As I sat through four parades today, watching what seemed like the endless procession of scantily clad, fully grown women headed down St. Charles Avenue, I thought to myself, where are these women’s daughters?
Where are the mortified girls asking these women if they plan to leave the house “looking like that,” and if they do, then they’d better get back inside and re-think their outfits? Why wasn’t anyone at the costume shop making sure their outfits were parade appropriate? Sequins in the daytime? Tutus? Knee-high boots? They’ve got some nerve.
What are pre-teen and teenaged daughters good for if they aren’t there to tell their moms and intoxicated aunts they’re embarrassing them? Teenaging has really gone down the drain if this is the path we’re headed toward as a society.
Who told them that they could shake what their mamas gave them in public? Mama, I don’t know what granny gave you, but I’m pretty sure she’s rolling in her grave, and not to the bounce remix of Adele’s “Rolling In the Deep.”
Someone must be passing out copies of The Feminist Manifesto in the Starbucks drive thru during peak carpool hours. There’s no other explanation as to how these delusions of grandeur have entered the minds of so many local women.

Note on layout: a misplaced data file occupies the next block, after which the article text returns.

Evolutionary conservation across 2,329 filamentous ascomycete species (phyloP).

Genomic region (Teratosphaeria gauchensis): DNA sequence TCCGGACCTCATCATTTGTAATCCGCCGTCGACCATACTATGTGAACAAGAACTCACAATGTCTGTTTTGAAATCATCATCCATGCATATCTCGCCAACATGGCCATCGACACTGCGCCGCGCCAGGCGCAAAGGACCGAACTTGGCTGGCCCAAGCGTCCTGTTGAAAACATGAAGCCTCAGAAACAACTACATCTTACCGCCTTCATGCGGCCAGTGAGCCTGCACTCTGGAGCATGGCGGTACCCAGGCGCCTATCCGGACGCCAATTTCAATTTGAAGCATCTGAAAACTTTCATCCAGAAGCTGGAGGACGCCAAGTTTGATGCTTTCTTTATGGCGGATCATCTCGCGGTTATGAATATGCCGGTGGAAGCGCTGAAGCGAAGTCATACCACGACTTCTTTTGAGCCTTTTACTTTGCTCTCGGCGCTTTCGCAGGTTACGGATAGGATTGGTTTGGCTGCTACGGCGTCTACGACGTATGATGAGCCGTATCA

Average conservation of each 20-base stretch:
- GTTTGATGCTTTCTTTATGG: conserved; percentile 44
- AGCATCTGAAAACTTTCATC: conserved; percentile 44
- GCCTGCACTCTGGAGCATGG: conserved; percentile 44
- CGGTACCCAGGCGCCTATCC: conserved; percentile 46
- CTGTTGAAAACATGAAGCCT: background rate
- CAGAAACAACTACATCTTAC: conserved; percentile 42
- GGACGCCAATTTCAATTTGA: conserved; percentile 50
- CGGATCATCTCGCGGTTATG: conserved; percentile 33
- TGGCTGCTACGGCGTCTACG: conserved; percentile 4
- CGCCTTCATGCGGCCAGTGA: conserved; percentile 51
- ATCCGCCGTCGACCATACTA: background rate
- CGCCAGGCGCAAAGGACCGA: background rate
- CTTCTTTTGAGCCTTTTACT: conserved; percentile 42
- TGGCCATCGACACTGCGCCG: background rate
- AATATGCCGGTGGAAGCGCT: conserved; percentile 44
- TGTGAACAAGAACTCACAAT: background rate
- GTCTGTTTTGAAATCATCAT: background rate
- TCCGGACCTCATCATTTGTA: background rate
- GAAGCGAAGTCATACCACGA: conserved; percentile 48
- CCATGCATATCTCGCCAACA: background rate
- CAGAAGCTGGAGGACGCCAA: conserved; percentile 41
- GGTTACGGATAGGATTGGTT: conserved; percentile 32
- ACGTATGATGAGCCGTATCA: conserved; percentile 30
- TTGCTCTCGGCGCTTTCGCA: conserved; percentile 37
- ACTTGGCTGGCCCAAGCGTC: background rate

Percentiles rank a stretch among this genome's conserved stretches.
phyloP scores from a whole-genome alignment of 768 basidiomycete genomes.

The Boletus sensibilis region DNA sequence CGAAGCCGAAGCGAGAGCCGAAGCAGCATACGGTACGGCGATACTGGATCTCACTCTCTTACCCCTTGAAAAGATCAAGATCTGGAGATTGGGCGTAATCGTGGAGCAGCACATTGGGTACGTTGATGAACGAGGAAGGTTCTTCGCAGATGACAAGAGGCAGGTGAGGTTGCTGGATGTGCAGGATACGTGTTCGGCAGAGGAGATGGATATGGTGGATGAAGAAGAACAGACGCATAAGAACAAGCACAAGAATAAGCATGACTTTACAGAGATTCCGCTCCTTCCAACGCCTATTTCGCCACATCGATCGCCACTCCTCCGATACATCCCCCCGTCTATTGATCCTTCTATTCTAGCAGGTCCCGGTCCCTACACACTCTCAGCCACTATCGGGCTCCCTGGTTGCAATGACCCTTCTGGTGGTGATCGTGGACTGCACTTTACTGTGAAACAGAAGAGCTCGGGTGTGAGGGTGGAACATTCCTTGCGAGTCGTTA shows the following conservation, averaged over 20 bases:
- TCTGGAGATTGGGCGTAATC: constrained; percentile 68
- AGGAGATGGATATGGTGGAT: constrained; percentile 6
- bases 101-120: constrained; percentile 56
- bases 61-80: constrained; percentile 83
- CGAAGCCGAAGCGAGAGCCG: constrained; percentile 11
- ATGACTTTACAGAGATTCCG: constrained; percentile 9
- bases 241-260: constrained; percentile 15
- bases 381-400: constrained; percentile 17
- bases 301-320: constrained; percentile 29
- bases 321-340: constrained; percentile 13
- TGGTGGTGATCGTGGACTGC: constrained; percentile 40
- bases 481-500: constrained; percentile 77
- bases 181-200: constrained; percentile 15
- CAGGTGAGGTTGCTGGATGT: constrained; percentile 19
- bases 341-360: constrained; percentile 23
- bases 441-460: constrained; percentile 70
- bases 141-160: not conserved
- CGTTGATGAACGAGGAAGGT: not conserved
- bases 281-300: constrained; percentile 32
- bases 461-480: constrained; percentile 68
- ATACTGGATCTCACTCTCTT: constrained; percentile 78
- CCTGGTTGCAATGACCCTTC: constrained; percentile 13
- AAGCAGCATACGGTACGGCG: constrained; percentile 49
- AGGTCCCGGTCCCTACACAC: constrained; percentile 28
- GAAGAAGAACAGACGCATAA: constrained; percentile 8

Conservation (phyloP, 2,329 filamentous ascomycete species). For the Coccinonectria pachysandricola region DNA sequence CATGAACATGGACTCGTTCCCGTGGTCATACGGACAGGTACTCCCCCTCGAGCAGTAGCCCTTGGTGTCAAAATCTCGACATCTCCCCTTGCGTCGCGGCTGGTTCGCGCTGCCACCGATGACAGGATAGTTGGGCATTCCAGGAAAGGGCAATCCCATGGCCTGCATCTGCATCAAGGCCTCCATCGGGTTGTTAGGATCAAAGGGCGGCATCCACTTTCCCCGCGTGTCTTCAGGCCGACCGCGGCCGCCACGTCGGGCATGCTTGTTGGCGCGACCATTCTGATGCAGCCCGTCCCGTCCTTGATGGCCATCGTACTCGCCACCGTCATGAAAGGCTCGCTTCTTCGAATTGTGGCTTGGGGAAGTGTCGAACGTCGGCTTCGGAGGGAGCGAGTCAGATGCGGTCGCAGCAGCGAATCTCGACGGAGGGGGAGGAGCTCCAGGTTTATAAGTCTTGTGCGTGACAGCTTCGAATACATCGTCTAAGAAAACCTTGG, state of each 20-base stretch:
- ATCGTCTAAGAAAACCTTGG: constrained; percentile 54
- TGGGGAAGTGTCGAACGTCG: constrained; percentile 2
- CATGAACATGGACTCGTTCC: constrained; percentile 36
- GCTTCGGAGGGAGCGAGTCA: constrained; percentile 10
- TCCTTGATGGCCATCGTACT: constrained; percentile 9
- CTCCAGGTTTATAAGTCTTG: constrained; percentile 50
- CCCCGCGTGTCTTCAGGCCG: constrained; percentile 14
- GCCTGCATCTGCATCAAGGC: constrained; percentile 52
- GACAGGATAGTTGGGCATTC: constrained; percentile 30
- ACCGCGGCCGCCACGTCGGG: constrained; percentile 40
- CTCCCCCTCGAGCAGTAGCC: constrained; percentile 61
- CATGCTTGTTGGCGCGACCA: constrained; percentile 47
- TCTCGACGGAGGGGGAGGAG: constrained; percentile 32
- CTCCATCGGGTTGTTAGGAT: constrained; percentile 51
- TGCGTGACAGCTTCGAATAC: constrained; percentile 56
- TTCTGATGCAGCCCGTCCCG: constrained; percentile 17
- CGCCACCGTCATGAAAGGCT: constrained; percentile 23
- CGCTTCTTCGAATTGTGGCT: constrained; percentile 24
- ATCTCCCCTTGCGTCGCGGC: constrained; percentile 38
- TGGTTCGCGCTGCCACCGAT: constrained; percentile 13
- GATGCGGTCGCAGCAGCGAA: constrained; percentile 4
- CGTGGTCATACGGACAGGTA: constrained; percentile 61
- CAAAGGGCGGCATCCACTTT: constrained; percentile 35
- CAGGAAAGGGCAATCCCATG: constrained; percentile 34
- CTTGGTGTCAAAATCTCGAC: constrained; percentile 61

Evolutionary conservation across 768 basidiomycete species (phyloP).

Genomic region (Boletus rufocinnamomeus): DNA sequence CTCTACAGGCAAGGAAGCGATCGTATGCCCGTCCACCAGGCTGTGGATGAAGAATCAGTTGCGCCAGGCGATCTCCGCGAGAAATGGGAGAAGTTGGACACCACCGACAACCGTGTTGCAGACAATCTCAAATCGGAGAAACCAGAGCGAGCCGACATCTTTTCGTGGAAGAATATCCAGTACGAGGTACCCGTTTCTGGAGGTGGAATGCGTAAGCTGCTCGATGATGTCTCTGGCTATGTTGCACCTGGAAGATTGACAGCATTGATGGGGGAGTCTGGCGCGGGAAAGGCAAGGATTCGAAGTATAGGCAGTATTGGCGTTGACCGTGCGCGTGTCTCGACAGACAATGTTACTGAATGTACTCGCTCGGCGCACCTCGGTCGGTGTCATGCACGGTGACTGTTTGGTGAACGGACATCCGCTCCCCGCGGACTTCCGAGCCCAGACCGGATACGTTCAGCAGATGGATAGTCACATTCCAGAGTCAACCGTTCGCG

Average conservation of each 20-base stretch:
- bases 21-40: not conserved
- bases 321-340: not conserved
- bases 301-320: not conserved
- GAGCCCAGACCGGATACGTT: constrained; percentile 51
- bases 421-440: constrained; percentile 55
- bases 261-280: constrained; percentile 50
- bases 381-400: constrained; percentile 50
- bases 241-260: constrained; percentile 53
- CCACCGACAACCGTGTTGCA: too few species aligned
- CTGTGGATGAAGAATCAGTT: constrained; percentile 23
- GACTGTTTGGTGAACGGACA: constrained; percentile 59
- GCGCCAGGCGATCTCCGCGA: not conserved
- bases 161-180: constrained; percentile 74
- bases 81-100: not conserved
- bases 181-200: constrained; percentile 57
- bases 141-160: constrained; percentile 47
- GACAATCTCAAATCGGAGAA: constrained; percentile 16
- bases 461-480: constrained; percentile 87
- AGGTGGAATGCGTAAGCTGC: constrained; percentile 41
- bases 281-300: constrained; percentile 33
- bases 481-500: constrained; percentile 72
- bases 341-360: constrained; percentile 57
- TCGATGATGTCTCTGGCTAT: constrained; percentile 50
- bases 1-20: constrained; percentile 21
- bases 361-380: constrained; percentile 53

Confidence levels are getting out of control. Ladies (if we can even call them that) of all shapes and sizes are exposing things like wrists, ankles, and even knees. Purple lipstick? Glitter eye shadow? This is not Bourbon Street. Don’t you know The Avenue is a family atmosphere?
This must be stopped. Middle and high school girls, I beg you to talk sense into your mothers (Grandmothers too – have you seen those Ameila Earhawts?) and convince them that this nonsense is a scourge on women everywhere, especially a conservative place like New Orleans.
Someone needs to get these women in line, and I don’t mean in a Second Line. Young ladies, it’s up to you. Don’t let these women embarrass you any longer. Know what they’re wearing and where they’re going. The city is counting on you.
This post brought to you by satire, sarcasm, and pride in the city that appreciates creativity, diversty, confidence, and talent. March on, ladies. March. On.